Woodbine Mile Day
Summer & Natalma
Jockey Club Derby Day
Del Mar Futurity
Del Mar Debutante
Jockey Flavien Prat celebrates aboard Country House afer being declared the winners of the Kentucky Derby
The 145th running of the $3 million Kentucky Derby (G1) Presented by Woodford Reserve was contested on the first Saturday in May. Rain fell during the latter part of the racecard, downgrading the track to sloppy for the main event with a race time temperature of 60 degrees.
21 horses made final entry (20 in the main field and 1 also-eligible,) but after morning line favorite Omaha Beach and Haikal scratched, 19 (inlcuding also-eligible Bodexpress) came out of the tunnel beneath the Twin Spires to the strains of My Old Kentucky Home. Improbable was sent off as the lukewarm 4-1 favorite off second place finishes in both the Rebel (G2) and the Arkansas Derby (G1). In to challenge him included 9-2 second choice Maximum Security, undefeated in 4 starts including the Florida Derby (G1), and 11-2 third choice Tacitus, winner of the Tampa Bay Derby (G2) and Wood Memorial (G2). Santa Anita Derby (G1) runner-up Game Winner was the 7-1 fourth choice with the rest of the field at double digit odds.
Country House on the outside while Maximum Security leads down the stretch.
Country House winner of the Kentucky Derby
Pgm Horse Jockey Win Place Show 20 Country House Prat 132.40 56.60 24.60 13 Code of Honor Velazquez 15.20 9.80 8 Tacitus Ortiz 5.60 Winning Time: 2:03.93 $2 Exacta 20-13 3,009.60 $1 Trifecta 20-13-8 11,475.30 $1 Superfecta 20-13-8-5 51,400.10 $1 Super Hi-5 20-13-8-5-16 544,185.90 $1 Oaks/Derby Double 13-20 1,290.50
Left: Country House parades with the Garland of Roses. At 65-1 he is the second longest shot to win the Derby, after 1913 winner Donerail scored at 91-1. Winning trainer Bill Mott said, "I think our horse ran great. You know, I was really pleased with the position he had. I was pleased with the way Flavien rode him and the way the horse responded for him. As far as the win goes, it's bittersweet. I would be lying if I said it was any different. You always want to win with a clean trip and have everybody recognize the horse as the very good horse and for the great athlete that he is. I think, due to the disqualification, probably some of that is diminished. But this is horse racing. There were two horses in the race that lost all chance to win a Kentucky Derby, and they were in position at the time to hit the board. There are some people that bet on the two horses that got bothered, and they had no chance to get a placing."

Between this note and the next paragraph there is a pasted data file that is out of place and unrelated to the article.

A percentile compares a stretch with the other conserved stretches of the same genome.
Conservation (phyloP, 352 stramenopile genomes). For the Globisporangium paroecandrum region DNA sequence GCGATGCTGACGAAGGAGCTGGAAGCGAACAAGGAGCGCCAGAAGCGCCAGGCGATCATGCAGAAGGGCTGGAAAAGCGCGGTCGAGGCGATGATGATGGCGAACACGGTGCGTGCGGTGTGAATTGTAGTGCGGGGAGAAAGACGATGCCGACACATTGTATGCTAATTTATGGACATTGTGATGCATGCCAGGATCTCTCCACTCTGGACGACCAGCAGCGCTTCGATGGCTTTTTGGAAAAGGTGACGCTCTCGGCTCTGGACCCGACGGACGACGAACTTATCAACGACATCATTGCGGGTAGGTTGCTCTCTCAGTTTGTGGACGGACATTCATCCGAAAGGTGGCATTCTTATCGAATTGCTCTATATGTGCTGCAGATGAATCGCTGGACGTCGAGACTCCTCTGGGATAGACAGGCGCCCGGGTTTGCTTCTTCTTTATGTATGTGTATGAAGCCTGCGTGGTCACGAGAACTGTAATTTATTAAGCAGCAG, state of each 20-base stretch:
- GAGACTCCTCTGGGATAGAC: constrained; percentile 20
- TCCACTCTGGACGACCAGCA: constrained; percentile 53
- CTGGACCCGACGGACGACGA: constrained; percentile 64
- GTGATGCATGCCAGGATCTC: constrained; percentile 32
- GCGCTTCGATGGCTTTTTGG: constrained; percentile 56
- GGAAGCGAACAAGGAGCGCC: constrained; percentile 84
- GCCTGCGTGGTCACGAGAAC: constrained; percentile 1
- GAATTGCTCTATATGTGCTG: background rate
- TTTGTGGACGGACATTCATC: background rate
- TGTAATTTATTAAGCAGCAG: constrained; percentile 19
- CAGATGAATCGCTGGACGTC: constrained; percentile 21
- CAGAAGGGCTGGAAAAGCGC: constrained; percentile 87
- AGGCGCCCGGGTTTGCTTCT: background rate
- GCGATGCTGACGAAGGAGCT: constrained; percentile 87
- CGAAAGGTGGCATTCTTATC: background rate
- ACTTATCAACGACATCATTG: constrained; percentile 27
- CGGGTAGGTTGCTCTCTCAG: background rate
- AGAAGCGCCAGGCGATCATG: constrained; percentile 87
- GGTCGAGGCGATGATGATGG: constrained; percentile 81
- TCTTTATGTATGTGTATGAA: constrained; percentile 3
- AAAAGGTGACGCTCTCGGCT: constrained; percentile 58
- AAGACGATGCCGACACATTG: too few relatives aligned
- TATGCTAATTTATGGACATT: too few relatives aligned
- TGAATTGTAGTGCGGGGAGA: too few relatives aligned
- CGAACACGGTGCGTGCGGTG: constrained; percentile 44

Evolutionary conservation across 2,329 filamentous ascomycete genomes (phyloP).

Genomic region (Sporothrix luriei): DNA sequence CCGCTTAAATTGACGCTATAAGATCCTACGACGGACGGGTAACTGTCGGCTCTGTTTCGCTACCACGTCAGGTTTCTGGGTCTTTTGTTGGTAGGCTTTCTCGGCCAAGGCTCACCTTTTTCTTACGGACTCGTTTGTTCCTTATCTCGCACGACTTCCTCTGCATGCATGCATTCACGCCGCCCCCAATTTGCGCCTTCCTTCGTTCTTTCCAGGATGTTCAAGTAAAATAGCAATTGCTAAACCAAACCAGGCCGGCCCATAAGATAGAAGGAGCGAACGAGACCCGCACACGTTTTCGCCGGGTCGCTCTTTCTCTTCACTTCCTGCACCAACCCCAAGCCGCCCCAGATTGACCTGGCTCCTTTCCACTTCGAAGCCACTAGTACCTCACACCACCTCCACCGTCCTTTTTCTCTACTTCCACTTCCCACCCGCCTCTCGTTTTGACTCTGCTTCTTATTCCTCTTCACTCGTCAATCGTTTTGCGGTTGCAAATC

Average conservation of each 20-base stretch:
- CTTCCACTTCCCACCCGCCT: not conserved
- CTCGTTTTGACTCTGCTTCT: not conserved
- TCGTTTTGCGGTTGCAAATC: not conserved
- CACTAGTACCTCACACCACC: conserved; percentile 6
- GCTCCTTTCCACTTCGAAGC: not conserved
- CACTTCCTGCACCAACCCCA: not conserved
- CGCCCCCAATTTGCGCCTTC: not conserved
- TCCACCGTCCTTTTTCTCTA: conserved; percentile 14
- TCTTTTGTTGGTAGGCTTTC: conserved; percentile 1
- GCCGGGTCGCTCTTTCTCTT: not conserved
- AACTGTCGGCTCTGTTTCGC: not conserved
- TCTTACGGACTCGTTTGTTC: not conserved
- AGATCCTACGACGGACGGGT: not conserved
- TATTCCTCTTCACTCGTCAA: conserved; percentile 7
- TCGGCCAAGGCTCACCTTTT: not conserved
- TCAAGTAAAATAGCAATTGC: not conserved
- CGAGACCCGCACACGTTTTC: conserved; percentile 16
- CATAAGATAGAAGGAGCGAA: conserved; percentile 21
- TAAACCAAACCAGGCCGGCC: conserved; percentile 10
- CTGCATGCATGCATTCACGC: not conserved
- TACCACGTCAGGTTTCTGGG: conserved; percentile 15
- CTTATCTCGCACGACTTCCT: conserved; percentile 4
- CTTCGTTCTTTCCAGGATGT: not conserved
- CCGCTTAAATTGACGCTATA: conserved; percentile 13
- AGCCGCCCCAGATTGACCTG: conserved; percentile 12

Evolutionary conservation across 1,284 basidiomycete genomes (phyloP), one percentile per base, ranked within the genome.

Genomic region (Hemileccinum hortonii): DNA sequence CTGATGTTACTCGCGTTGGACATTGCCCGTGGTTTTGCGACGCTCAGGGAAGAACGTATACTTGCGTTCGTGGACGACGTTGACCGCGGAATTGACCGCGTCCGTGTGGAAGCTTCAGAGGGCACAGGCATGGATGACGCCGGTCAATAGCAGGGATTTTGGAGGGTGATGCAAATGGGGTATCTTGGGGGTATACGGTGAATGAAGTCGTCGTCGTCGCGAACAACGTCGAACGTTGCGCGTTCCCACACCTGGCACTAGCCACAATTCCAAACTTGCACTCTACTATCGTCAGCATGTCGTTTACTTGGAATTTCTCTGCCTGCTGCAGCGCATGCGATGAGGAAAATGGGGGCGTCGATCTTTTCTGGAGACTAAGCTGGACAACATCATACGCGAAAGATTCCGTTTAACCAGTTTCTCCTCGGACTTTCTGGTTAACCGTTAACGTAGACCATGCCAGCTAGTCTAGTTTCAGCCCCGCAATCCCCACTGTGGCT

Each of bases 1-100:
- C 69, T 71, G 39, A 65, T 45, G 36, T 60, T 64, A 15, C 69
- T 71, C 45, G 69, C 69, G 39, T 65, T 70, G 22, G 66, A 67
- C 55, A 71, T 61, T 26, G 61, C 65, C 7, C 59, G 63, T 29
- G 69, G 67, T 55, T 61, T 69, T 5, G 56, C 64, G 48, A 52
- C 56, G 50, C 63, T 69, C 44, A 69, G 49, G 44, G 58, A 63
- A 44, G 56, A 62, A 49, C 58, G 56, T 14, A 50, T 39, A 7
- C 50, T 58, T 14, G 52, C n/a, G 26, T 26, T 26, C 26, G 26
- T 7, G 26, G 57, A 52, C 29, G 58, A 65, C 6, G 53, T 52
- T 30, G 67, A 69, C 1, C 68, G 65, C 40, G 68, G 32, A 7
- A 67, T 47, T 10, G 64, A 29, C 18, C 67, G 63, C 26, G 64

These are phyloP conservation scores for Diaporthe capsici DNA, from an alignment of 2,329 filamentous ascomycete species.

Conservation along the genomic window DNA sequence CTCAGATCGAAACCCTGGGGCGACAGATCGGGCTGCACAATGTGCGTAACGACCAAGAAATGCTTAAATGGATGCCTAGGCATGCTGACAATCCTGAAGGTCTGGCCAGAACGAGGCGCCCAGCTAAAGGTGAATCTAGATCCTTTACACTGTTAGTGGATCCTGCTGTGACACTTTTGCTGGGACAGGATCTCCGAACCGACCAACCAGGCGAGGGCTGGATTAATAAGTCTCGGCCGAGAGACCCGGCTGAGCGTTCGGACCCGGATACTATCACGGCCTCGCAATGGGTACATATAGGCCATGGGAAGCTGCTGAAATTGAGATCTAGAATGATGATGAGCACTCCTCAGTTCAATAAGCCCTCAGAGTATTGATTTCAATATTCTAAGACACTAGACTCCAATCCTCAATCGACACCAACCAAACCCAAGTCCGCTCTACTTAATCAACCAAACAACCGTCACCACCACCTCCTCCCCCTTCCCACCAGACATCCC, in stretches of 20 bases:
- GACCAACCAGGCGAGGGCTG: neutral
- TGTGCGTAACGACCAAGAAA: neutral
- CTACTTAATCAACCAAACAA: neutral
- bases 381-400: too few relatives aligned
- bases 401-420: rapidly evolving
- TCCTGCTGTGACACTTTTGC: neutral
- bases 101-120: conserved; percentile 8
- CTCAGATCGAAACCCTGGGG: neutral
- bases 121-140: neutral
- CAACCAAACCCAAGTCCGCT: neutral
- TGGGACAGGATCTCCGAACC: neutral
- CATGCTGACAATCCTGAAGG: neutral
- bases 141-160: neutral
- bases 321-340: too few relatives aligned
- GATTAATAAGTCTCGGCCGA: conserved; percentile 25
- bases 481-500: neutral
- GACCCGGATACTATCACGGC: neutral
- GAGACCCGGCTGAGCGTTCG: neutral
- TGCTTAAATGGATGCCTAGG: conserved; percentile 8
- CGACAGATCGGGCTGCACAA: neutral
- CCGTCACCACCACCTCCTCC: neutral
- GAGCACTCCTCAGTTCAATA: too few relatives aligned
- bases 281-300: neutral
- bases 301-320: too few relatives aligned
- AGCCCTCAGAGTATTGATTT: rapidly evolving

Right: Celebrating with the Kentucky Derby trophy.
Left: Country House heads back to the barn in his winner's blanket. Winning co-owner Guinness McFadden said, "I probably had 10 or 12 offers on the horse. And our goal wasn't necessarily to sell the horse, but I felt like it was. Jerry had always told me that it was never my business to own horses that valuable. You never think you're going to win the Derby, obviously. We took less money to partner with the Roths. And they're a known quantity. Nothing about the other people was bad. We just knew what to expect from them and have known them for five, six, seven years. And it's been great."
Right: The Mumm Champagne spray in the winner's circle. Co-owner Jamie Roth added, "It's not the way you want to win. But I'm proud of our horse. I think he ran great. And, more importantly, this sport throws curveballs at you every day. I mean, most of the news is not great news. So you're going to take what you can get and run with it. And I don't think, in any of our eyes, it diminishes what the horse did today. And I think we're all going to sleep well tonight and party hard."
Left: Country House in the post parade. Winning jockey Flavien Prat said, "The entire trip was good. He broke well and just put me in the race. He was traveling really well the entire race. And once I got him outside and I started to make my move, well, Maximum Security, he kind of drift out and turned us sideways. Like you say, the two horse inside of me had a lot more trouble than I did, but it affect me anyway."
Right: Country House races in 9th as they pass by the first time. Mott added, "I thought we would probably be out the back, and I expressed my thoughts to Flavien just to be patient with him, let him break. I didn't feel he had a lot of early gait speed. When he was laying in close proximity to the leaders, I was a little surprised. But I could tell that he was really traveling well. He wasn't running off, but he was traveling very well. He handled the slot very well."